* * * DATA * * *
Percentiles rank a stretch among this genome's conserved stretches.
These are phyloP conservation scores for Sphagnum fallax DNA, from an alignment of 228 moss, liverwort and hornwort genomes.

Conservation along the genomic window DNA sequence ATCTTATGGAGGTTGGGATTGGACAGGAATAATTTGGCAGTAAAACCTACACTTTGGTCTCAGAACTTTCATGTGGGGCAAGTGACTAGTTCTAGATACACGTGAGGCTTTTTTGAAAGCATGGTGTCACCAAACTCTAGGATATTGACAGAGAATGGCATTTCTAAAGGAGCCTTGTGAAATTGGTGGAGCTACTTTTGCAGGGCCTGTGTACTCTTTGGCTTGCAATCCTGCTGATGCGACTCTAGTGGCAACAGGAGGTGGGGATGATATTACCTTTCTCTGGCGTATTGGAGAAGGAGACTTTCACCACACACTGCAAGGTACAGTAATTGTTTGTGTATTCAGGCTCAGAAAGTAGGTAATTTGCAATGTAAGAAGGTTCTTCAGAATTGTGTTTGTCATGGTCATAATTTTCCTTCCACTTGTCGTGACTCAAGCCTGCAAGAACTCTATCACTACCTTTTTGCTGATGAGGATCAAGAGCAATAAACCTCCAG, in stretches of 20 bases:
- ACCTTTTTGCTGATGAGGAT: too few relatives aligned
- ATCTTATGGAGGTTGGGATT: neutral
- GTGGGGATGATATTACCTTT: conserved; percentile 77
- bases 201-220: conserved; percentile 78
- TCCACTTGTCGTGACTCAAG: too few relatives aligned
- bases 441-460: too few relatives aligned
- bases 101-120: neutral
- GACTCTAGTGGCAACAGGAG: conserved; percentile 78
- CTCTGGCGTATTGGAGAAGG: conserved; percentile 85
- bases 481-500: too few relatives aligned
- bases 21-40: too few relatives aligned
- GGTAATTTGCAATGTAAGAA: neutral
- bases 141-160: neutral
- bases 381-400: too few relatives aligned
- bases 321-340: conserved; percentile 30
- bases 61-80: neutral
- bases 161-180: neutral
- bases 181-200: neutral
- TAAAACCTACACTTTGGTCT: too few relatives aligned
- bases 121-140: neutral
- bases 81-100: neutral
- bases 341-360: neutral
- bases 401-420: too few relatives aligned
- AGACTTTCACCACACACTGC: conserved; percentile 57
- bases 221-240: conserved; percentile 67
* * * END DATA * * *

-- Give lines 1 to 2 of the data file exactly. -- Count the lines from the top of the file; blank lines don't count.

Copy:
Percentiles rank a stretch among this genome's conserved stretches.
These are phyloP conservation scores for Sphagnum fallax DNA, from an alignment of 228 moss, liverwort and hornwort genomes.